Put simply, acid graphics have a lot going on in them. Expect to see curving checkerboards, spiky cyberpunk fonts, shimmering organic shapes—you get the idea. When you first hear the term, you might think of LSD, hippies and the 60s, or maybe even acid house culture from the 90s. Both are right, but there’s still more to the picture.
Today, the trend pulls motifs, visuals and typography from both of these periods, while also being rooted in the current design landscape. As art and culture journalist Emily Gosling succinctly puts it, “this new style is tinged with irony and a darker sense of humour,” in contrast to the expansive optimism the graphics evoked during the “free love” era. So, why is this highly referential, somewhat anti-design trend constantly popping up on your TikTok FYP? Let’s get into it.
First, let’s pin down what’s going on with acid graphics stylistically. While speaking to Eye on Design, Hugo Hoppman, designer and art director, defines the style as having a “really trendy” look, paired with “super organic forms,” “crazy lettering,” and a “heavy metal aesthetic” drawing from 90s rave graphics.
However, these allusions to previous design trends are given a contemporary update due to the modern tools they’re created on. “Lots of rendering and 3D stuff, but also pretty trippy,” Hoppman further explains. For examples, check out
Acid graphics also have roots in 90s rave flyers—think bright neons, bold fonts, space-themed visuals and tongue-in-cheek references. One key difference this time around though is the infusion of futuristic, Y2K aesthetics, highly digital mediums and AI into these designs which were previously printed on paper. The combination of all of these competing elements results in a kind of anti-design.
Imogen Hoefkens, art director of 99 Designs, defines the latter term as “design that dismisses standard design principles, has colours that clash and type that’s illegible.” While anti-design may seem aggressive or even anti-user-friendly, Johnny Levanier, writer for 99 Designs, explains that it’s anything but. “Anti-designers are not seeking destruction, or ugliness for the sake of ugliness, but to offer an alternative to accepted design standards,” he says.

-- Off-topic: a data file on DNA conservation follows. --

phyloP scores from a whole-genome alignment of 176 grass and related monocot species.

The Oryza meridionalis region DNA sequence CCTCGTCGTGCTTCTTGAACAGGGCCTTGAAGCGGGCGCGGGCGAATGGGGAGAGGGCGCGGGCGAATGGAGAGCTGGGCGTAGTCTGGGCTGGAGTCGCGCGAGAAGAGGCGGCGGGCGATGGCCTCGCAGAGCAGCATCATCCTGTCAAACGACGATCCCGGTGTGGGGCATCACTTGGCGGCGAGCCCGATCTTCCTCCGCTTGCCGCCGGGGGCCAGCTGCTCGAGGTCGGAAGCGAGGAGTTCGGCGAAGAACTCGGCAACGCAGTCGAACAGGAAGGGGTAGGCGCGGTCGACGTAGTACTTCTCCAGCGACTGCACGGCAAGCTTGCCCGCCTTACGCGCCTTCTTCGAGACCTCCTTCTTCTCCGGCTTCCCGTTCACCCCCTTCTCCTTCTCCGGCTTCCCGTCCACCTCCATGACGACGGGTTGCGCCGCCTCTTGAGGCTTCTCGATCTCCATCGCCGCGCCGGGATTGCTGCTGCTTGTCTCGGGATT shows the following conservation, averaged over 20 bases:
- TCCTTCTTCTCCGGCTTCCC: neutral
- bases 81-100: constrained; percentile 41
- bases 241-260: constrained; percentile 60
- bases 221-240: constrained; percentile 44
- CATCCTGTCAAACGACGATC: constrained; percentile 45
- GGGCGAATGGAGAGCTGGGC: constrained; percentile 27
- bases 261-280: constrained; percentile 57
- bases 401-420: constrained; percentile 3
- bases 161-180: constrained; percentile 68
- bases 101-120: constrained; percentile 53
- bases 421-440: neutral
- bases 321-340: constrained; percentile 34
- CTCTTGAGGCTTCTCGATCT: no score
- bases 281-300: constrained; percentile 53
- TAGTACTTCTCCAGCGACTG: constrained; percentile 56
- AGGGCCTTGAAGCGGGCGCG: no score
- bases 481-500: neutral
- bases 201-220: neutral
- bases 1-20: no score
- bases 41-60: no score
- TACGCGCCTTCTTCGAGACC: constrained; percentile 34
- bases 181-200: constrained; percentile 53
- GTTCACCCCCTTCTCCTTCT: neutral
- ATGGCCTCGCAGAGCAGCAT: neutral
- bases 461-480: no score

The characteristics of anti-design can be difficult to pin down because they aren’t constant—rather, it’s a direct reaction against current design standards. As Levanier puts it, “the most consistent trait that anti-design pieces share is the element of surprise.”
Today, anti-design looks like acid graphics, which fuse Y2K graphics, AI-generated images and shimmering, gothic fonts, to name just a few elements. The result? Visual designs that are exciting, even challenging at times—the direct opposite of clean-cut, almost barren 2010s minimalism. All in all, you could understand it as the graphic design world’s underground adoption of the current wave of maximalism.
Another potential reason for the trend? The prevalence of easy-to-use digital templates. Think of a tool like Canva, for instance. Previously, one would most likely be using Adobe’s Creative Suite to design birthday cards, promotional fliers, menus—the list goes on. But now, you don’t need hours of training on complex software systems to create an aesthetically pleasing website or an eye-catching poster. You can quite literally create one with the press of a button, especially now that AI is being integrated into the design world. As a result, acid graphics may be a reaction against these cookie-cutter templates from amateur and professional graphic designers.
Returning to the ‘acid’ of it all, there has also been an uptick in LSD consumption in the late 2010s and leading into the 2020s. According to freelance science journalist Rachel Nuwer in Scientific American, “researchers found that past-year LSD use increased by 56 per cent over three years,” from 2015 to 2018.
This resurgence is also taking place in the UK. A 2018 report from the Home Office shows that the number of 16 to 24-year-olds who took LSD tripled from 2012-2013 to 2014-2015, from 0.4 per cent to 1.2 per cent, respectively. This could be attributed to the growing trend of microdosing and increased knowledge of LSD’s potential mental health benefits. Moreover, Nuwer points to the drug’s boost in popularity as “fueled by a need for chemical escapism.”
With all this in mind, it seems inevitable that the complicated, prickly graphics are resonating with us now more than ever. These designs give us the nostalgic feel of prints, while also speaking to our digital literacy in a world increasingly flooded with AI-generated visuals. As the year progresses, expect to see experimental elements taken from this trend in more mainstream designs. Take Drake’s Honestly, Nevermind album cover art, for instance. All in all, whether you love them or hate them, acid graphics are here to stay.